Albert House plan fails to calm owners

PUBLISHED : Tuesday, 08 February, 2005, 12:00am
UPDATED : Tuesday, 08 February, 2005, 12:00am

But interest-free loan offer to repay $25m is the best scheme, says panel


Albert House flat owners were offered one-year interest-free loans yesterday to repay the $25 million they owe, but the owners said the special scheme - the second proposed this month - would not be of much help.


The 88 owners each have to pay at least $190,000 to the building's biggest landlord, Aberdeen Winner Investment, to refund the compensation it paid after a fatal canopy collapse at the building in 1994.


Under the scheme announced yesterday, the owners can borrow a maximum of $200,000 each from the Housing Society for up to one year.


Those with financial difficulties could apply to extend the term from one to five years, and owners aged 65 or above with no fixed income or other assets would not need to repay their loans until their flats changed hands.


The scheme was introduced by a Home Affairs Bureau panel formed last month to assess the owners' loan applications.


Panel chairman Nelson Chow Wing-sun said it was 'so far the best scheme' offered to the owners.


'I believe it can help the owners a great deal,' he said. 'However, this is not for solving the owners' own financial difficulty. Instead, it's for them to repay the debts as soon as possible to prevent their flats being liquidated.'


Deputy Director for Home Affairs Issac Chow Yiu-nam said the department had drafted a letter asking Winner to apply to the court for a delay in the liquidation process.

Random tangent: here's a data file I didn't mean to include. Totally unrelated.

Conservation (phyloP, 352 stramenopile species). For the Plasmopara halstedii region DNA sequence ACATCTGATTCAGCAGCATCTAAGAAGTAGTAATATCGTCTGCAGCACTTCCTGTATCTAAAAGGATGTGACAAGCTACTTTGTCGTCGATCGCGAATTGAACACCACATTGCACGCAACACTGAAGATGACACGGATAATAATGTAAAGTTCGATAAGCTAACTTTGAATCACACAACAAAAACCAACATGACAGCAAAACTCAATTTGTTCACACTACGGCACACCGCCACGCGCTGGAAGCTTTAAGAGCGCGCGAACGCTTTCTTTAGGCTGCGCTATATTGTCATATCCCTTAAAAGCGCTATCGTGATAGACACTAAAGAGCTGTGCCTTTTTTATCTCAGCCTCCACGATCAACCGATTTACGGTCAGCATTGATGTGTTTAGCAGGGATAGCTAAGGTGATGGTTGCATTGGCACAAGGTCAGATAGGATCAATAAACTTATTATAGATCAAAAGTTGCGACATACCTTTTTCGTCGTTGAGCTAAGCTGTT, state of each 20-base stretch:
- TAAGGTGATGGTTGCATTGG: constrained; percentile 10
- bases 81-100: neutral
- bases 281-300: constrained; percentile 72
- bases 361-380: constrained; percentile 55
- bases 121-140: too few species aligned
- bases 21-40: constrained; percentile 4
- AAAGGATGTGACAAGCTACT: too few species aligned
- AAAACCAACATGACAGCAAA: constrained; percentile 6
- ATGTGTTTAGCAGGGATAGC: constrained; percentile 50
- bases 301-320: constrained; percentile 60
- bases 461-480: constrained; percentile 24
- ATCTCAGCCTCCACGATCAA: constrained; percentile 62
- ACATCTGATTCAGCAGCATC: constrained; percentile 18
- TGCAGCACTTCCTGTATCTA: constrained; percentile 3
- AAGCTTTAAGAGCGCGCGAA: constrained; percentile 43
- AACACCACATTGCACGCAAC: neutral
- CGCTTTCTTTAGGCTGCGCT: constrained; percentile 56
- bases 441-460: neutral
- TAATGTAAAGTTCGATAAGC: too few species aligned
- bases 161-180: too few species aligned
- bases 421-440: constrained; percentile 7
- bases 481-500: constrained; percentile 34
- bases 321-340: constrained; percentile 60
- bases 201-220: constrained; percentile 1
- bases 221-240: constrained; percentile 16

The loan application form was also attached and sent to the owners yesterday.


He said owners who wanted to apply for the loan should sign the letter and return it to the department.


Applications close on March 8.


This is the second scheme offered by the Housing Society and the Home Affairs Bureau panel.


The first one, heavily criticised by flat owners after its release last week, was a three-year, $200,000 loan, of which the first $50,000 would be interest-free, while the prime rate would apply to the rest.


But the new proposal has not won over the flat owners. Tsang Wai-chun, who has a flat with her husband and three children, said the scheme could do nothing but delay the debt.


'We still need to repay it at the end,' she said.


Another owner, Alive Law Siu-fong, said the scheme was still way below her expectation.


She criticised the government for not consulting the flat owners before announcing the new scheme.


A Housing Society spokesman said it was too soon to predict the cost to the society of the interest-free loans.


 

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